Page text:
The twenty songs that are posted on this site are from two albums that were recorded in 1983 (Home to the Heart) and 1985 (Looking for You.) The albums were recorded analog to 2 inch tape then mastered and pressed as records. This CD was burned from a virgin copy of a record by my friend Walker Foard. Several years ago I contacted the company that manufactured the records to enquire if they could create CD copies of them directly from the master tapes. To my dismay, I found out that the company had gone out of business and the master tapes had been thrown away.
In 1983, I had been playing clubs in and around
Both records were recorded at Weddington Studios in
The rhythm section for the first record, Home to the Heart, consisted of some friends who’d been playing live shows with me on and off for years. Jim King played keyboards, John Raymond played bass, and Sean McDonald manned the drums. (John later became the long-time guitarist in Kenny G’s touring band, and Jim was a member of the band Sneaker which had a moment on the charts in the mid-80s.) Old friend and fellow songwriter Dave Sheils contributed background vocals. And good friend Chris Peterson agreed to play electric guitar and mandolin, while also singing background vocals and co-producing the record with me. Chris had played in Pure Prairie League for years and the two of us had been playing live as a duo called “The Two Tall Guys from Van Nuys” to support ourselves. Sometimes Jim King joined us on bass, and we became “The Pep Boys: Manny, Moe and Jim.” I guess you had to be there to get the jokes.
We were lucky to get a couple of great session players to add color to the tracks. Jon Clarke had played horns in the Loggins & Messina band for many years. Percussionist Michael Fisher was part of Rickie Lee Jones’ early records and was much in demand as a session player. Friend Dave Wallace, who toured as keyboard player with Manhattan Transfer for years, added nice touches on accordion and xylophone on two songs. To round it out, old friend and fellow songwriter Steve Libbea played banjo on one song, and we found a cellist to add some bottom end to two songs.
Here is a story about each of the songs on the project, along with the writer credits:
I’m Headed Home (Parker MacDonell and David Sheils)
I stole the opening guitar riff from a Bob Bennett song and did not realize this until Wally Grant heard the song for the first time in the studio. It was too late to substitute another song, so we plunged ahead and I decided to ask Bob for his forgiveness if and when I ever got to meet him. Fortunately, he gave me that gift of forgiveness when I met him a year later through our mutual friend and engineer Wally Grant. I’m happy to say that Bob and I shared the stage several times after that and began a friendship that lasts through today.
It All Comes Around (Parker MacDonell, Steve Libbea)
When this one was finished, I realized that I’d lifted not the music but the title from a song by Severin Browne, who’d become a friend and co-writer. Severin also gave me the gift of forgiveness! That’s Jim King on fretless bass as well as piano.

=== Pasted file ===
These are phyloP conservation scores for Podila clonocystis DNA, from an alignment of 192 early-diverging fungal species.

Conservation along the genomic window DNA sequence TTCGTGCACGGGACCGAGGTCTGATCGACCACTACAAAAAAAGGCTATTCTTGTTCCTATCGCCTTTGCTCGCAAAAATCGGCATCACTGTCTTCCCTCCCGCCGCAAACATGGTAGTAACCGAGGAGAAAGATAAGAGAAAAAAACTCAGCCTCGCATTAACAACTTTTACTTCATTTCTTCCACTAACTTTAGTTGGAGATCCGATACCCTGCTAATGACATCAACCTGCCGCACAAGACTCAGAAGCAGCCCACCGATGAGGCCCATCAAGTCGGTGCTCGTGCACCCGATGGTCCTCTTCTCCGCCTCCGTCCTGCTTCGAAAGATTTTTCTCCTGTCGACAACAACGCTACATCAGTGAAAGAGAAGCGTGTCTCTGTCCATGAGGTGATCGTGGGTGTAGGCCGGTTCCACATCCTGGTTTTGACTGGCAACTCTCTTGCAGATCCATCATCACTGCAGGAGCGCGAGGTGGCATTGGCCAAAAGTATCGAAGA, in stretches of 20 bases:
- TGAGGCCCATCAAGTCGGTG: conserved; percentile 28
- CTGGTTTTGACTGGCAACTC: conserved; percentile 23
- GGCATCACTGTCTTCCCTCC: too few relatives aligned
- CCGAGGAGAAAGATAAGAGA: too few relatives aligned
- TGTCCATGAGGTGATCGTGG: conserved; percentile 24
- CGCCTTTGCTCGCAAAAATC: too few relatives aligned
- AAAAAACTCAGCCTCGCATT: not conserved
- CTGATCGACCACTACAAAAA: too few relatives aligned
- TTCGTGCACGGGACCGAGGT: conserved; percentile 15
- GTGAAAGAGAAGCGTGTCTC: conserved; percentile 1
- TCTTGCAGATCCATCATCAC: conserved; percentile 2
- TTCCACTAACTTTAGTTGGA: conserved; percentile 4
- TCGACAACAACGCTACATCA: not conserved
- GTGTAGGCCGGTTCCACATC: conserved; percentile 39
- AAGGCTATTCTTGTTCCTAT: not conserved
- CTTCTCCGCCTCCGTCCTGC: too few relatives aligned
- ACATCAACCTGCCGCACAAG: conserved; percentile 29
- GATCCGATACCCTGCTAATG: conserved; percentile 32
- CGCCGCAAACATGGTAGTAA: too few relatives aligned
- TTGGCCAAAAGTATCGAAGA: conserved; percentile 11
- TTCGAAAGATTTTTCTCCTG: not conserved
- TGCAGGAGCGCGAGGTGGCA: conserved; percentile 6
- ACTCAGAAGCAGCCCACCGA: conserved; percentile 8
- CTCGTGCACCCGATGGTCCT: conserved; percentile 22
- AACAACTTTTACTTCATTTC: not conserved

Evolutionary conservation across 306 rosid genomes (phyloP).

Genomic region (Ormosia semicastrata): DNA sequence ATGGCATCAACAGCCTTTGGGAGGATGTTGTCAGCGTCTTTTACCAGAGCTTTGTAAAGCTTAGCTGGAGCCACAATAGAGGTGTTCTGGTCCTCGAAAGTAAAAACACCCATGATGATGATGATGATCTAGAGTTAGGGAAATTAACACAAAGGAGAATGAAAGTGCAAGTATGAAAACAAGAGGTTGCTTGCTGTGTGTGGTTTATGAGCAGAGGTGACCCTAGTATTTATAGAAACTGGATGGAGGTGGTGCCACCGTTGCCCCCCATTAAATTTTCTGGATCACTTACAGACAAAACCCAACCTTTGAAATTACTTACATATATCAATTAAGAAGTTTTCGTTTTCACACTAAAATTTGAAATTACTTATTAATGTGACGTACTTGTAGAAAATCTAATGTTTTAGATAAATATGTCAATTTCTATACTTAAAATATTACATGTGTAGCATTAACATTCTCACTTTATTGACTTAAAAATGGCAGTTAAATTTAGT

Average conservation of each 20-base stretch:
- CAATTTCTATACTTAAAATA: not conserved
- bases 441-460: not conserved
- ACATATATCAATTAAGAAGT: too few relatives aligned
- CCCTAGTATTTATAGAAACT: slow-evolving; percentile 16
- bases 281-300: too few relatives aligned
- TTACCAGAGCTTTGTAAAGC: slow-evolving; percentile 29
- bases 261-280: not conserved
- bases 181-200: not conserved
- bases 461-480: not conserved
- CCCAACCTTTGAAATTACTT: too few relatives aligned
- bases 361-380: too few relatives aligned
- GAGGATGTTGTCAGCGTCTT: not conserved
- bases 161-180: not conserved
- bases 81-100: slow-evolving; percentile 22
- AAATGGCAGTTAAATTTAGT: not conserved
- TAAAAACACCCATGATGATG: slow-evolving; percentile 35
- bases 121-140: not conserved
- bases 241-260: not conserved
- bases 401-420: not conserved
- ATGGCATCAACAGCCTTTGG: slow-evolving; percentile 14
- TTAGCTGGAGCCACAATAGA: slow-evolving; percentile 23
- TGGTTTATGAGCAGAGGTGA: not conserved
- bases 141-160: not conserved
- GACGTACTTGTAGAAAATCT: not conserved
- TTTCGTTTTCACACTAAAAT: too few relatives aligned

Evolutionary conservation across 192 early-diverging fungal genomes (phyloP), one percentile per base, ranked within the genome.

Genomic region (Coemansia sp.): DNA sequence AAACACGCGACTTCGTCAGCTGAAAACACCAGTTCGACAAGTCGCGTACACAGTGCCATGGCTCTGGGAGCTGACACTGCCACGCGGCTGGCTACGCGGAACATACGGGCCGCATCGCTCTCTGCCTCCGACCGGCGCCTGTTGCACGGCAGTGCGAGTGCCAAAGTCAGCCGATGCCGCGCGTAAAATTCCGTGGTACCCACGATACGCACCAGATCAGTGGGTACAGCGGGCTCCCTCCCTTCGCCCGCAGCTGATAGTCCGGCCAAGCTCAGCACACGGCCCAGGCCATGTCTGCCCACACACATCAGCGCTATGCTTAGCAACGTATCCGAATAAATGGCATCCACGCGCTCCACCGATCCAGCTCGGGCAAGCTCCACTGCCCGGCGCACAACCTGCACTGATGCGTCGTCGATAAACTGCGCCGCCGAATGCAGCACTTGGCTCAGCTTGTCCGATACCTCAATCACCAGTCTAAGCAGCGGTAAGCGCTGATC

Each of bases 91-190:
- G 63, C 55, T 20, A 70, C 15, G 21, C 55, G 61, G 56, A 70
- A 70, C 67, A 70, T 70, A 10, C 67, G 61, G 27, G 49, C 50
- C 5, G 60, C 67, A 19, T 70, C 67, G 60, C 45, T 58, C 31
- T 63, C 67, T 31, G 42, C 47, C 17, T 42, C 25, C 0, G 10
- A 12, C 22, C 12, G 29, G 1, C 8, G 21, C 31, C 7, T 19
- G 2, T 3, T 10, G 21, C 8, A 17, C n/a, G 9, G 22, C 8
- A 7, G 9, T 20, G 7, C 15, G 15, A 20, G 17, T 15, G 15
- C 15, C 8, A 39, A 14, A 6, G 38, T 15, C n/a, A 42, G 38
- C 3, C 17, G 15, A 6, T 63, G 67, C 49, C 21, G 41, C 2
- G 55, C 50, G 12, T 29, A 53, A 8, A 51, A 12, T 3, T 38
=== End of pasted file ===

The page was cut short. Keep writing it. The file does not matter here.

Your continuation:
Old Ohio (Parker MacDonell, Chris Petersen)
I wrote the first half of the song as I was preparing to fly back home to Ohio to sing in the wedding of an old schoolmate from my hometown. Chris heard the song and said “I remember exactly how it felt to tour around Ohio with Pure Prairie League, and I’m going to write an instrumental section for the end of that song.” He did, and to this day it’s a song that I’m proud to play live.
Maggie (Parker MacDonell)
I was staying at my parent’s house in Ohio for a week one summer and they were also playing host to a touring mime artist from LA named Greg Goldston. One day Greg left his golden retriever Maggie tied up to the garage and went off to do a show at a local elementary school. During the show, a Midwestern thunder boomer brewed up and blew in. Maggie had never experienced this before and was so scared that she broke her leash and ran away. Greg was heartbroken when he returned to find that Maggie had run away. We put a “lost dog” notice on the local AM radio station. Greg headed out that afternoon to do another show, and while I was home alone, someone called to say “We have a lost dog and it sounds like it fits the description of Maggie.” I went to pick her up just four blocks away from my parent’s house. After I got home, and before Greg got back from his show, the song appeared.
Age Old Sign (Parker MacDonell)
I inherited my musical abilities from my grandmothers, who both played piano. My maternal grandmother suffered from Alzheimer’s disease for many years, and she was the inspiration for this song. But it’s really a song about how a family deals with a victim of this cruel affliction, and it goes out with love to my mother. Jon Clarke picked up on all the emotion in this song with his English horn parts.
Fall In Love Again (Chris Petersen, Parker MacDonell)
Chris had written the music (in the key of E) and I wrote the words later. I played it in the key of E on my 12-string, which was tuned down one step and therefore sounded in the key of D. Otherwise I could never have hit those high notes. That’s friend Dave Sheils on the call-and-response vocals, doing his tribute to Kenny Loggins.